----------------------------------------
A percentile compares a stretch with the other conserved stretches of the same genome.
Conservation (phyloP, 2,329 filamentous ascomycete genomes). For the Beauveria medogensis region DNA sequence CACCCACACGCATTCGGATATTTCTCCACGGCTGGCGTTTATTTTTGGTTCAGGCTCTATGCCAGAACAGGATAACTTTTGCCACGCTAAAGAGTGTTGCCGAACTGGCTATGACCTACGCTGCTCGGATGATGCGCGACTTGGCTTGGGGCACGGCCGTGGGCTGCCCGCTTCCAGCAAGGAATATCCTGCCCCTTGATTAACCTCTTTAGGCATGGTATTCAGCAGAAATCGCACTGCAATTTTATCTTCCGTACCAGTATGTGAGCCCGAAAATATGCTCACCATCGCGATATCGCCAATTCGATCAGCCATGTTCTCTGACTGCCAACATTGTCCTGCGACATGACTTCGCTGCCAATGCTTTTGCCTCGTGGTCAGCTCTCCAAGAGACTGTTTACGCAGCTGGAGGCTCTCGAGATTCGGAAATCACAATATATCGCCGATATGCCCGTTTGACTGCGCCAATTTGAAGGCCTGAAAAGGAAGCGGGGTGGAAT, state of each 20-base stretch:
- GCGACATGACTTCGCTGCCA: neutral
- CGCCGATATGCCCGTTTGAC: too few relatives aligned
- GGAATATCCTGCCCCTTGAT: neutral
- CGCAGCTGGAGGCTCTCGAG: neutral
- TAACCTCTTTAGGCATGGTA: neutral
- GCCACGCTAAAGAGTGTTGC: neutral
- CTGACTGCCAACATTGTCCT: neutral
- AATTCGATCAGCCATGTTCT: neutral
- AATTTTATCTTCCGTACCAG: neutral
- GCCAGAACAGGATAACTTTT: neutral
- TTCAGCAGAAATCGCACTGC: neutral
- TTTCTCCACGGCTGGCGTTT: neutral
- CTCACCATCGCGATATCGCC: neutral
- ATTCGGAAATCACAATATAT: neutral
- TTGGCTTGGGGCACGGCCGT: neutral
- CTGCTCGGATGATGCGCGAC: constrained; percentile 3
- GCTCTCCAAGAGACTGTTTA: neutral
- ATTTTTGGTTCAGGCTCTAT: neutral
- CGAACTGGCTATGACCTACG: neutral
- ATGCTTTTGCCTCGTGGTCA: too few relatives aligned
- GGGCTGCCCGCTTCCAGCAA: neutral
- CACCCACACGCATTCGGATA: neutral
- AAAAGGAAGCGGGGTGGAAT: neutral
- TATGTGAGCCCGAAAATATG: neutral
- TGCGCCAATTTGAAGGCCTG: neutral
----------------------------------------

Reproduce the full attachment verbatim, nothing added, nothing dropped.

A percentile compares a stretch with the other conserved stretches of the same genome.
Conservation (phyloP, 2,329 filamentous ascomycete genomes). For the Beauveria medogensis region DNA sequence CACCCACACGCATTCGGATATTTCTCCACGGCTGGCGTTTATTTTTGGTTCAGGCTCTATGCCAGAACAGGATAACTTTTGCCACGCTAAAGAGTGTTGCCGAACTGGCTATGACCTACGCTGCTCGGATGATGCGCGACTTGGCTTGGGGCACGGCCGTGGGCTGCCCGCTTCCAGCAAGGAATATCCTGCCCCTTGATTAACCTCTTTAGGCATGGTATTCAGCAGAAATCGCACTGCAATTTTATCTTCCGTACCAGTATGTGAGCCCGAAAATATGCTCACCATCGCGATATCGCCAATTCGATCAGCCATGTTCTCTGACTGCCAACATTGTCCTGCGACATGACTTCGCTGCCAATGCTTTTGCCTCGTGGTCAGCTCTCCAAGAGACTGTTTACGCAGCTGGAGGCTCTCGAGATTCGGAAATCACAATATATCGCCGATATGCCCGTTTGACTGCGCCAATTTGAAGGCCTGAAAAGGAAGCGGGGTGGAAT, state of each 20-base stretch:
- GCGACATGACTTCGCTGCCA: neutral
- CGCCGATATGCCCGTTTGAC: too few relatives aligned
- GGAATATCCTGCCCCTTGAT: neutral
- CGCAGCTGGAGGCTCTCGAG: neutral
- TAACCTCTTTAGGCATGGTA: neutral
- GCCACGCTAAAGAGTGTTGC: neutral
- CTGACTGCCAACATTGTCCT: neutral
- AATTCGATCAGCCATGTTCT: neutral
- AATTTTATCTTCCGTACCAG: neutral
- GCCAGAACAGGATAACTTTT: neutral
- TTCAGCAGAAATCGCACTGC: neutral
- TTTCTCCACGGCTGGCGTTT: neutral
- CTCACCATCGCGATATCGCC: neutral
- ATTCGGAAATCACAATATAT: neutral
- TTGGCTTGGGGCACGGCCGT: neutral
- CTGCTCGGATGATGCGCGAC: constrained; percentile 3
- GCTCTCCAAGAGACTGTTTA: neutral
- ATTTTTGGTTCAGGCTCTAT: neutral
- CGAACTGGCTATGACCTACG: neutral
- ATGCTTTTGCCTCGTGGTCA: too few relatives aligned
- GGGCTGCCCGCTTCCAGCAA: neutral
- CACCCACACGCATTCGGATA: neutral
- AAAAGGAAGCGGGGTGGAAT: neutral
- TATGTGAGCCCGAAAATATG: neutral
- TGCGCCAATTTGAAGGCCTG: neutral